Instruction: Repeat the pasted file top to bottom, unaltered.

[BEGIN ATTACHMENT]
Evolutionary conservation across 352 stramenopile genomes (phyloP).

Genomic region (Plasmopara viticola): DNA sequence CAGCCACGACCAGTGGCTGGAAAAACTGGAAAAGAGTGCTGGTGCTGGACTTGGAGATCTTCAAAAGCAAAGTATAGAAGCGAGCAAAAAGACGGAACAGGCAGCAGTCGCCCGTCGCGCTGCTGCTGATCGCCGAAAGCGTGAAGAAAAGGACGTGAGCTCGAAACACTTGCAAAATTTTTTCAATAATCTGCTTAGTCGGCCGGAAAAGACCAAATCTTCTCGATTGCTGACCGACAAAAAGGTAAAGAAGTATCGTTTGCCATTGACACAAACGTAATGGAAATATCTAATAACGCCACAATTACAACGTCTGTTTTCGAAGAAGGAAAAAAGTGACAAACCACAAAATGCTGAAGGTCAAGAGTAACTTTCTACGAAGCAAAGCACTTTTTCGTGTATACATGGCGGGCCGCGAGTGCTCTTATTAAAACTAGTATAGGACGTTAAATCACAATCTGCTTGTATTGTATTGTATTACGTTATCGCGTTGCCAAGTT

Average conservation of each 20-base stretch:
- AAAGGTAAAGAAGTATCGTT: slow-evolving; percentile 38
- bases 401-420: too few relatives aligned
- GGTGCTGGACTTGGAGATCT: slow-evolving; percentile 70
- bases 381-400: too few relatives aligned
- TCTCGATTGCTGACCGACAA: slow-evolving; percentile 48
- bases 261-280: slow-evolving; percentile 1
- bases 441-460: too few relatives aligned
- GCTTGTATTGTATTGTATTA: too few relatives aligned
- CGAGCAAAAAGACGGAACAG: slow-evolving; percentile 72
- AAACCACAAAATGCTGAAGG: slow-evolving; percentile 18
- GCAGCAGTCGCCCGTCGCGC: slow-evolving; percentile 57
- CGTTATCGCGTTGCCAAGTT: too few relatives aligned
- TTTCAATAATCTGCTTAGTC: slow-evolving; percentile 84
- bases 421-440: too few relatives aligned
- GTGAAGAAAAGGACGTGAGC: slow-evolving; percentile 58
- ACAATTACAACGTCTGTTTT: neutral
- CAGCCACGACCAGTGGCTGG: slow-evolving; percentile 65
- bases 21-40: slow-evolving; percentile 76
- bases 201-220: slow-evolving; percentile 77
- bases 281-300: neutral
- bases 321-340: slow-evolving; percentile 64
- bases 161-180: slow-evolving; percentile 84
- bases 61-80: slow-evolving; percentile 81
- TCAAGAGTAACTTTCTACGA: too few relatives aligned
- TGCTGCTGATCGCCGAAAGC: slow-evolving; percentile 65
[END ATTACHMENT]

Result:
Evolutionary conservation across 352 stramenopile genomes (phyloP).

Genomic region (Plasmopara viticola): DNA sequence CAGCCACGACCAGTGGCTGGAAAAACTGGAAAAGAGTGCTGGTGCTGGACTTGGAGATCTTCAAAAGCAAAGTATAGAAGCGAGCAAAAAGACGGAACAGGCAGCAGTCGCCCGTCGCGCTGCTGCTGATCGCCGAAAGCGTGAAGAAAAGGACGTGAGCTCGAAACACTTGCAAAATTTTTTCAATAATCTGCTTAGTCGGCCGGAAAAGACCAAATCTTCTCGATTGCTGACCGACAAAAAGGTAAAGAAGTATCGTTTGCCATTGACACAAACGTAATGGAAATATCTAATAACGCCACAATTACAACGTCTGTTTTCGAAGAAGGAAAAAAGTGACAAACCACAAAATGCTGAAGGTCAAGAGTAACTTTCTACGAAGCAAAGCACTTTTTCGTGTATACATGGCGGGCCGCGAGTGCTCTTATTAAAACTAGTATAGGACGTTAAATCACAATCTGCTTGTATTGTATTGTATTACGTTATCGCGTTGCCAAGTT

Average conservation of each 20-base stretch:
- AAAGGTAAAGAAGTATCGTT: slow-evolving; percentile 38
- bases 401-420: too few relatives aligned
- GGTGCTGGACTTGGAGATCT: slow-evolving; percentile 70
- bases 381-400: too few relatives aligned
- TCTCGATTGCTGACCGACAA: slow-evolving; percentile 48
- bases 261-280: slow-evolving; percentile 1
- bases 441-460: too few relatives aligned
- GCTTGTATTGTATTGTATTA: too few relatives aligned
- CGAGCAAAAAGACGGAACAG: slow-evolving; percentile 72
- AAACCACAAAATGCTGAAGG: slow-evolving; percentile 18
- GCAGCAGTCGCCCGTCGCGC: slow-evolving; percentile 57
- CGTTATCGCGTTGCCAAGTT: too few relatives aligned
- TTTCAATAATCTGCTTAGTC: slow-evolving; percentile 84
- bases 421-440: too few relatives aligned
- GTGAAGAAAAGGACGTGAGC: slow-evolving; percentile 58
- ACAATTACAACGTCTGTTTT: neutral
- CAGCCACGACCAGTGGCTGG: slow-evolving; percentile 65
- bases 21-40: slow-evolving; percentile 76
- bases 201-220: slow-evolving; percentile 77
- bases 281-300: neutral
- bases 321-340: slow-evolving; percentile 64
- bases 161-180: slow-evolving; percentile 84
- bases 61-80: slow-evolving; percentile 81
- TCAAGAGTAACTTTCTACGA: too few relatives aligned
- TGCTGCTGATCGCCGAAAGC: slow-evolving; percentile 65